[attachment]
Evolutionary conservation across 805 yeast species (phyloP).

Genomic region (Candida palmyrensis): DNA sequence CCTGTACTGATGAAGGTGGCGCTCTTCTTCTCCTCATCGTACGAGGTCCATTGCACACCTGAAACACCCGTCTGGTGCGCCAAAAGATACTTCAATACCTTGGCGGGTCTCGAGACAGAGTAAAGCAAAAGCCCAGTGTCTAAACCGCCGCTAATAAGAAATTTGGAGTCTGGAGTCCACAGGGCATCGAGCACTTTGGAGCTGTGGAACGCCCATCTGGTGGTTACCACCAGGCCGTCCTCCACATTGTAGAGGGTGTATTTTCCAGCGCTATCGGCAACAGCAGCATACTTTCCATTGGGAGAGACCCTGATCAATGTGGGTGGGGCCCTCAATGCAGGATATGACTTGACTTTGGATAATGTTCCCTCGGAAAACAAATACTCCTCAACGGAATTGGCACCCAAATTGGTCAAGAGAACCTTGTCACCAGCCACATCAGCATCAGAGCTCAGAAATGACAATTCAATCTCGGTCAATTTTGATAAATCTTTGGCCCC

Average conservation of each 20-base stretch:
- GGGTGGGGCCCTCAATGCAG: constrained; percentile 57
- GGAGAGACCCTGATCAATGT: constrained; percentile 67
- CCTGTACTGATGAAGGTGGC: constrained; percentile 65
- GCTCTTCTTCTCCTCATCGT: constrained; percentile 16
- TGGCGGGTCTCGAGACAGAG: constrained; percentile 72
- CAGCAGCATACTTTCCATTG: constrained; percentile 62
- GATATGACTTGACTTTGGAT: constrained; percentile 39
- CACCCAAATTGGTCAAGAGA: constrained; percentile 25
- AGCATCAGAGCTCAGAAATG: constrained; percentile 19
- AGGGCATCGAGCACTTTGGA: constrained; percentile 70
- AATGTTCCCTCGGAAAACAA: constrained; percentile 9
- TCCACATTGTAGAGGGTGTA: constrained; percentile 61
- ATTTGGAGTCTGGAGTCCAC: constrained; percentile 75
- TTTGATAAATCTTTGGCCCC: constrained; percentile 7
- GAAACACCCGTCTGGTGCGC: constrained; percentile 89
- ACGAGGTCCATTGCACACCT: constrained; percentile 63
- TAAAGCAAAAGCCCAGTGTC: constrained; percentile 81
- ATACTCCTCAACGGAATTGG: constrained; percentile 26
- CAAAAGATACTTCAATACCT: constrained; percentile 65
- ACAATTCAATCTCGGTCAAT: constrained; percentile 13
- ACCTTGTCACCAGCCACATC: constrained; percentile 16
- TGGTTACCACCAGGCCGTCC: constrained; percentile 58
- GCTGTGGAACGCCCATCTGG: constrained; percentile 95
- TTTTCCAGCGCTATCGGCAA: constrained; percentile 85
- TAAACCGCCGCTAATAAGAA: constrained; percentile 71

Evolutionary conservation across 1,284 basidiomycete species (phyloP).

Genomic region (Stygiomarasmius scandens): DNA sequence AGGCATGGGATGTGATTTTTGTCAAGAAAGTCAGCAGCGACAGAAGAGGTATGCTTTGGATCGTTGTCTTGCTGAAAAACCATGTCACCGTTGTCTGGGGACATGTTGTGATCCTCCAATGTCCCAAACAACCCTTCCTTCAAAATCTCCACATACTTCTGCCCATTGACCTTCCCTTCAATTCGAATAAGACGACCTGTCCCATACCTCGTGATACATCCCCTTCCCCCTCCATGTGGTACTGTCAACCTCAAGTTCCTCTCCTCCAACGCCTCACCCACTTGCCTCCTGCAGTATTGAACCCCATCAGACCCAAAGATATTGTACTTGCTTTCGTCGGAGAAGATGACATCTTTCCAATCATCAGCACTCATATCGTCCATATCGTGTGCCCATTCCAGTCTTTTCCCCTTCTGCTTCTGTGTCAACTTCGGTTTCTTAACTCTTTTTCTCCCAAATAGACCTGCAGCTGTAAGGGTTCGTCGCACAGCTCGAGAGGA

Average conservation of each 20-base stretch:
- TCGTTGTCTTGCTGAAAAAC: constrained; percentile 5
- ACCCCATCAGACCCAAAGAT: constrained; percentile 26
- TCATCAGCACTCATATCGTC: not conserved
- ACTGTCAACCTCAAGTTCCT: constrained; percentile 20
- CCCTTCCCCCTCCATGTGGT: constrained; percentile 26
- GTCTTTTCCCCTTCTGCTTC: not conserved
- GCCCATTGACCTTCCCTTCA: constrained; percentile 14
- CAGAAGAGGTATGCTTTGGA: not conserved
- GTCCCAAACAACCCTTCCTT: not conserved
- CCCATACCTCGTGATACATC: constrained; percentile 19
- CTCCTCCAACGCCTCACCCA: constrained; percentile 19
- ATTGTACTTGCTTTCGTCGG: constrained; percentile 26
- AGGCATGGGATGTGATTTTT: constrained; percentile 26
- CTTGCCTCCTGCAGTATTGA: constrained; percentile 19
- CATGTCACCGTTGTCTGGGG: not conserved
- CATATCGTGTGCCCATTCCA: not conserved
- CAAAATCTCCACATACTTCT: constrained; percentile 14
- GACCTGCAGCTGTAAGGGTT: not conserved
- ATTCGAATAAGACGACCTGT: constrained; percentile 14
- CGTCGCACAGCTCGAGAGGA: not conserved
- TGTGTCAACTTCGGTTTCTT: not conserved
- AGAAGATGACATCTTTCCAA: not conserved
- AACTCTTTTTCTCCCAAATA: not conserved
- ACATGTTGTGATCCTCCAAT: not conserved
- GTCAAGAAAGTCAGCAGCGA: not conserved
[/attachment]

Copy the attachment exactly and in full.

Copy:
Evolutionary conservation across 805 yeast species (phyloP).

Genomic region (Candida palmyrensis): DNA sequence CCTGTACTGATGAAGGTGGCGCTCTTCTTCTCCTCATCGTACGAGGTCCATTGCACACCTGAAACACCCGTCTGGTGCGCCAAAAGATACTTCAATACCTTGGCGGGTCTCGAGACAGAGTAAAGCAAAAGCCCAGTGTCTAAACCGCCGCTAATAAGAAATTTGGAGTCTGGAGTCCACAGGGCATCGAGCACTTTGGAGCTGTGGAACGCCCATCTGGTGGTTACCACCAGGCCGTCCTCCACATTGTAGAGGGTGTATTTTCCAGCGCTATCGGCAACAGCAGCATACTTTCCATTGGGAGAGACCCTGATCAATGTGGGTGGGGCCCTCAATGCAGGATATGACTTGACTTTGGATAATGTTCCCTCGGAAAACAAATACTCCTCAACGGAATTGGCACCCAAATTGGTCAAGAGAACCTTGTCACCAGCCACATCAGCATCAGAGCTCAGAAATGACAATTCAATCTCGGTCAATTTTGATAAATCTTTGGCCCC

Average conservation of each 20-base stretch:
- GGGTGGGGCCCTCAATGCAG: constrained; percentile 57
- GGAGAGACCCTGATCAATGT: constrained; percentile 67
- CCTGTACTGATGAAGGTGGC: constrained; percentile 65
- GCTCTTCTTCTCCTCATCGT: constrained; percentile 16
- TGGCGGGTCTCGAGACAGAG: constrained; percentile 72
- CAGCAGCATACTTTCCATTG: constrained; percentile 62
- GATATGACTTGACTTTGGAT: constrained; percentile 39
- CACCCAAATTGGTCAAGAGA: constrained; percentile 25
- AGCATCAGAGCTCAGAAATG: constrained; percentile 19
- AGGGCATCGAGCACTTTGGA: constrained; percentile 70
- AATGTTCCCTCGGAAAACAA: constrained; percentile 9
- TCCACATTGTAGAGGGTGTA: constrained; percentile 61
- ATTTGGAGTCTGGAGTCCAC: constrained; percentile 75
- TTTGATAAATCTTTGGCCCC: constrained; percentile 7
- GAAACACCCGTCTGGTGCGC: constrained; percentile 89
- ACGAGGTCCATTGCACACCT: constrained; percentile 63
- TAAAGCAAAAGCCCAGTGTC: constrained; percentile 81
- ATACTCCTCAACGGAATTGG: constrained; percentile 26
- CAAAAGATACTTCAATACCT: constrained; percentile 65
- ACAATTCAATCTCGGTCAAT: constrained; percentile 13
- ACCTTGTCACCAGCCACATC: constrained; percentile 16
- TGGTTACCACCAGGCCGTCC: constrained; percentile 58
- GCTGTGGAACGCCCATCTGG: constrained; percentile 95
- TTTTCCAGCGCTATCGGCAA: constrained; percentile 85
- TAAACCGCCGCTAATAAGAA: constrained; percentile 71

Evolutionary conservation across 1,284 basidiomycete species (phyloP).

Genomic region (Stygiomarasmius scandens): DNA sequence AGGCATGGGATGTGATTTTTGTCAAGAAAGTCAGCAGCGACAGAAGAGGTATGCTTTGGATCGTTGTCTTGCTGAAAAACCATGTCACCGTTGTCTGGGGACATGTTGTGATCCTCCAATGTCCCAAACAACCCTTCCTTCAAAATCTCCACATACTTCTGCCCATTGACCTTCCCTTCAATTCGAATAAGACGACCTGTCCCATACCTCGTGATACATCCCCTTCCCCCTCCATGTGGTACTGTCAACCTCAAGTTCCTCTCCTCCAACGCCTCACCCACTTGCCTCCTGCAGTATTGAACCCCATCAGACCCAAAGATATTGTACTTGCTTTCGTCGGAGAAGATGACATCTTTCCAATCATCAGCACTCATATCGTCCATATCGTGTGCCCATTCCAGTCTTTTCCCCTTCTGCTTCTGTGTCAACTTCGGTTTCTTAACTCTTTTTCTCCCAAATAGACCTGCAGCTGTAAGGGTTCGTCGCACAGCTCGAGAGGA

Average conservation of each 20-base stretch:
- TCGTTGTCTTGCTGAAAAAC: constrained; percentile 5
- ACCCCATCAGACCCAAAGAT: constrained; percentile 26
- TCATCAGCACTCATATCGTC: not conserved
- ACTGTCAACCTCAAGTTCCT: constrained; percentile 20
- CCCTTCCCCCTCCATGTGGT: constrained; percentile 26
- GTCTTTTCCCCTTCTGCTTC: not conserved
- GCCCATTGACCTTCCCTTCA: constrained; percentile 14
- CAGAAGAGGTATGCTTTGGA: not conserved
- GTCCCAAACAACCCTTCCTT: not conserved
- CCCATACCTCGTGATACATC: constrained; percentile 19
- CTCCTCCAACGCCTCACCCA: constrained; percentile 19
- ATTGTACTTGCTTTCGTCGG: constrained; percentile 26
- AGGCATGGGATGTGATTTTT: constrained; percentile 26
- CTTGCCTCCTGCAGTATTGA: constrained; percentile 19
- CATGTCACCGTTGTCTGGGG: not conserved
- CATATCGTGTGCCCATTCCA: not conserved
- CAAAATCTCCACATACTTCT: constrained; percentile 14
- GACCTGCAGCTGTAAGGGTT: not conserved
- ATTCGAATAAGACGACCTGT: constrained; percentile 14
- CGTCGCACAGCTCGAGAGGA: not conserved
- TGTGTCAACTTCGGTTTCTT: not conserved
- AGAAGATGACATCTTTCCAA: not conserved
- AACTCTTTTTCTCCCAAATA: not conserved
- ACATGTTGTGATCCTCCAAT: not conserved
- GTCAAGAAAGTCAGCAGCGA: not conserved